From the National Post
At an espionage symposium at the University of Victoria in 2011, I spoke after a history professor who gave a lecture on the history of the CIA. I realize the CIA has had its share of shady moments, but this was an hour-long diatribe that could have been written by Fidel Castro. When I took the lectern, I told the audience that I’d be talking about the world of espionage, minus the politics, seeing as they’d endured enough ideological indoctrination for one day.
Were I asked to define the mission of a university, I would say it is the pursuit of truth and the dissemination of knowledge through research and teaching. Universities should enjoy autonomy as institutions, governing their own affairs internally and making their own decisions on academic matters. Having said that, some university departments have discarded the ideals of eternal truth in favour of mindless relativism and anti-Americanism/anti-Zionism; essentially existing as moral dead zones where faculty do little more than indulge their basest political biases and engage in what I can only describe as ivory-tower intellectual onanism.
Take for instance, the University of Victoria’s Social Justice Studies Department. (On the departmental website, a nostalgic photo of Che Guevara fades in and out, and readers are reminded that UVic is situated on the “territory of the Coast and Straits Salish people.”) A quick scan of the event list for February includes presentations on the gendered politics of militarization and globalization, the question as to whether the global justice movement is colonial, and of course that “social justice” staple that appears with the frequency of a bad penny: “Israel’s Blockade of Gaza — Canada’s Role.”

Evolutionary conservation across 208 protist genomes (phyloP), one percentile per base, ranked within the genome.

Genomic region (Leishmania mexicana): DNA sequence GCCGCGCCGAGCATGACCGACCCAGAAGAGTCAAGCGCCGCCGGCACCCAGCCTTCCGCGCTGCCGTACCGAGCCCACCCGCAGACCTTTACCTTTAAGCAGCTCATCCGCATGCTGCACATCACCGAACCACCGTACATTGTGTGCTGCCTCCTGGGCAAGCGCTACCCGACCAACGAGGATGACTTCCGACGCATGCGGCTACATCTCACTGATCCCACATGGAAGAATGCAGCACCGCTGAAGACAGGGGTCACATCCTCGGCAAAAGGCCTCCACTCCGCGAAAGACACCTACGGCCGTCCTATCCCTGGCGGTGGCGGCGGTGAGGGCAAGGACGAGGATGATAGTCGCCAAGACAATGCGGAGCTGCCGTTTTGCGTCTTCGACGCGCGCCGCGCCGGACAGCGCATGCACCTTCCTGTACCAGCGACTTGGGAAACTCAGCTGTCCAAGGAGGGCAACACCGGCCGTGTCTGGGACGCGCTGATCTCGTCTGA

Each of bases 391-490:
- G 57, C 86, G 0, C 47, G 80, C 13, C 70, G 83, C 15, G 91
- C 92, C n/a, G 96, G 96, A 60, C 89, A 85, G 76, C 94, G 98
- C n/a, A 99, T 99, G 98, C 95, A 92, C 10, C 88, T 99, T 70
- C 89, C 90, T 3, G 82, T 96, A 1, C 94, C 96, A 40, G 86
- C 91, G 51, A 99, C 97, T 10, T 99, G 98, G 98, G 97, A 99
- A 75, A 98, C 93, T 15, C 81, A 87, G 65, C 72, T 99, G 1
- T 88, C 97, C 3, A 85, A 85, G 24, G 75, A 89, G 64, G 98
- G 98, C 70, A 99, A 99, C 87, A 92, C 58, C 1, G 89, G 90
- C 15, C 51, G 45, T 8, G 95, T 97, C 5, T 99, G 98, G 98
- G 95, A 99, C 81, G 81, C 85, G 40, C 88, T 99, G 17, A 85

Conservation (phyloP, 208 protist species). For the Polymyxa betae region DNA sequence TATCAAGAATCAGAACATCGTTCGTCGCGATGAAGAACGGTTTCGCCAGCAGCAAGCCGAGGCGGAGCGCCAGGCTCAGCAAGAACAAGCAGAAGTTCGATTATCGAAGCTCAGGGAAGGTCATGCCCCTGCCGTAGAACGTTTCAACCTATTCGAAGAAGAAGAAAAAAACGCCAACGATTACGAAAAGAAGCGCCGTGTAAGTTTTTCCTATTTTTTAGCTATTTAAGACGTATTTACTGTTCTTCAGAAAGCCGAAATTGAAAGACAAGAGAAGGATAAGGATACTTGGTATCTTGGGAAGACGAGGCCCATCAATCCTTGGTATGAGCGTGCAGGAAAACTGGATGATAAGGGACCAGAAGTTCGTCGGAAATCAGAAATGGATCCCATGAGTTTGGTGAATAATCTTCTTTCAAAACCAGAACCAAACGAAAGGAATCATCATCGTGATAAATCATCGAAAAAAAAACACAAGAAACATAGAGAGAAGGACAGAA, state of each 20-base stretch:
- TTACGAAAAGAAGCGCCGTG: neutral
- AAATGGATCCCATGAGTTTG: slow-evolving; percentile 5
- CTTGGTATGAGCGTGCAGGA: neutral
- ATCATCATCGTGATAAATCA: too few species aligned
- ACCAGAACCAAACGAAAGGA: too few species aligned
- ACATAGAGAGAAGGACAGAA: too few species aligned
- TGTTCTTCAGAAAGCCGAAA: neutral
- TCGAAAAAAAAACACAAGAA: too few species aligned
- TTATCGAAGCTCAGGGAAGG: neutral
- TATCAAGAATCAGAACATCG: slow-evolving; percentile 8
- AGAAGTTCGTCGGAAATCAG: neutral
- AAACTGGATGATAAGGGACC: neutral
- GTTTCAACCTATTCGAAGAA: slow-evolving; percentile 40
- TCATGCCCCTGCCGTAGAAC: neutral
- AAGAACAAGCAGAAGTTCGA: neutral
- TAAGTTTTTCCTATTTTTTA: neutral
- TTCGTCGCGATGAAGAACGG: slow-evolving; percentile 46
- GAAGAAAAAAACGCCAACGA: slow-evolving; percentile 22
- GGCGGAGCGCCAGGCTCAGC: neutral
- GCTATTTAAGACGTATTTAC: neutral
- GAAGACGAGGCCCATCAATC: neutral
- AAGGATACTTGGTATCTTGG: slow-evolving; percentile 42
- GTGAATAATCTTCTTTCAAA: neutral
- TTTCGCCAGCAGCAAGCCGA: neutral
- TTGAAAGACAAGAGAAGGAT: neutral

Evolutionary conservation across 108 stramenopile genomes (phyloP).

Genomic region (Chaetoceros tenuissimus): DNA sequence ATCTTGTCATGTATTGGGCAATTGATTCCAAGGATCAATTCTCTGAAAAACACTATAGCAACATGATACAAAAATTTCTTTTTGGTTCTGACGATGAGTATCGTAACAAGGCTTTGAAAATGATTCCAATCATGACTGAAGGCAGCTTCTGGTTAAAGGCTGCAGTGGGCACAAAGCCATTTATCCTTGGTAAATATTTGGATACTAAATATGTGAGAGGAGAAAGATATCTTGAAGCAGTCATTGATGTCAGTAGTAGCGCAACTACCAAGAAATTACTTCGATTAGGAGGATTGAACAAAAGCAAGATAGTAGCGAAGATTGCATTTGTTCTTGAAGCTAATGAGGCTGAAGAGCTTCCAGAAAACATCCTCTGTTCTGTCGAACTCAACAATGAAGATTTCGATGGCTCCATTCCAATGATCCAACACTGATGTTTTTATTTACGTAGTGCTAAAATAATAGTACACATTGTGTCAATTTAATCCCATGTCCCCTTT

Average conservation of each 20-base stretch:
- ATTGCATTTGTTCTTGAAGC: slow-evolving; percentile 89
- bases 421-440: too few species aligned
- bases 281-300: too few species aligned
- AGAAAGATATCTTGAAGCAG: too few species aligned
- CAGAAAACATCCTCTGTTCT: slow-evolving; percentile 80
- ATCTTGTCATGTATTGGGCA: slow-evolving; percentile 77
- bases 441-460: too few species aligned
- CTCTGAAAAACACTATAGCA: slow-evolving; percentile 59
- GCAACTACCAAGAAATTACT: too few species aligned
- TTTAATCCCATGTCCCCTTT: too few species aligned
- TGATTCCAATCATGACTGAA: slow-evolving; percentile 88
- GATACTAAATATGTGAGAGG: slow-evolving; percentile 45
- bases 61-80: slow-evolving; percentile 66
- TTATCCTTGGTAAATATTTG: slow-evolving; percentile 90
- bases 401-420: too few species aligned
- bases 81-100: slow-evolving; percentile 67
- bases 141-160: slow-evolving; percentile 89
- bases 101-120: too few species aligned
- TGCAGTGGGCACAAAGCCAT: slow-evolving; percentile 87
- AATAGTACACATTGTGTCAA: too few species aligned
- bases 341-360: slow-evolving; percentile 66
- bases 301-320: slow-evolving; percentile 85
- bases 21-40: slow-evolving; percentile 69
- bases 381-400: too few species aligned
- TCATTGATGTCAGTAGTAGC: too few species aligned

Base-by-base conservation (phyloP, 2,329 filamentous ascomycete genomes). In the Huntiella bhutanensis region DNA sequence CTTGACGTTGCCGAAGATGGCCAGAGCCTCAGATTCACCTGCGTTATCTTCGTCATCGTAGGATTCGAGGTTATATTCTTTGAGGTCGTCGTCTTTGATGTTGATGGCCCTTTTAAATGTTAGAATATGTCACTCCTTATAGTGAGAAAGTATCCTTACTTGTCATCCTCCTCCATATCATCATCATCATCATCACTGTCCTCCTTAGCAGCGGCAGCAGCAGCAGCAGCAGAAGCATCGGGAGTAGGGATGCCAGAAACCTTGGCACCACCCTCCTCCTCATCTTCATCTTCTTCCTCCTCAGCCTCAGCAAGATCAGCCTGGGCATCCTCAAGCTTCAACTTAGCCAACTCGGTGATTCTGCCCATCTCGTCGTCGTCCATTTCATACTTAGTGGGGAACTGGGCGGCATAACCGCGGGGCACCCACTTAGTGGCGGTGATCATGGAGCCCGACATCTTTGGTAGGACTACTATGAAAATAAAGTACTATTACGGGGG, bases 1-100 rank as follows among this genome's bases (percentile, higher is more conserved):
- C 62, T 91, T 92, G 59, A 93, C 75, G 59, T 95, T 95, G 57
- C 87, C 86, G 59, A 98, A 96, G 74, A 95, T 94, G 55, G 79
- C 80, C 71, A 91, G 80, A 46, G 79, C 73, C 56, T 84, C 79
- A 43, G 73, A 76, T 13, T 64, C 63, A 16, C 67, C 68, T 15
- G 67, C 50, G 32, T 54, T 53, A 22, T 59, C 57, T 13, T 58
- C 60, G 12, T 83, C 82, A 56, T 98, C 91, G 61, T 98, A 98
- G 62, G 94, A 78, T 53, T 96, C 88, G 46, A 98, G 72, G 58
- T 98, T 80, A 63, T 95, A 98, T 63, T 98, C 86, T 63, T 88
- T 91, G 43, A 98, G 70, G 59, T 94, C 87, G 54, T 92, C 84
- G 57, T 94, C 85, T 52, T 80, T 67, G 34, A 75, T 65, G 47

That’s right. Syria’s civil war, in which thousands have been killed, including hundreds of children tortured and murdered, apparently is a non-issue on campus. Iran’s nuclear ambitions and terrorism-sponsoring in Afghanistan, Iraq, Lebanon and Syria aren’t a priority. Robert Mugabe’s megalomaniacal destruction of Zimbabwe is off the syllabus, and Nigeria’s worsening religious-ethnic bloodshed is outré.
What is important to the UVic Social Justice Studies Department, however, is Ehab Latoyef — this being the Captain Ehab of the “Freedom Waves to Gaza aid flotilla” — who will be speaking at the university later this month. The university describes Mr. Lotayef as a “Montreal-based poet and long-time solidarity activist, who was on board the Canadian humanitarian aid boat, the Tahrir, which was heading to Gaza when it was hijacked by the Israeli navy in international waters.”
This is what the university considers social justice: A ridiculous pantomime that sailed last November to ostensibly break the Israeli blockade of Gaza, but instead made fools of themselves after the UN Inquiry found that Israel’s blockade of Hamas-ruled Gaza is entirely legal under international and maritime law.
It’s a sad reflection on any university that it has allowed its core principles to be subsumed into a self-perpetuating political and cultural subset of its faculty that is less intent on illuminating young minds than perpetuating their own ideological control of the syllabus.
Michael Ross is a former deep-cover officer with the Israel Secret Intelligence Service (Mossad).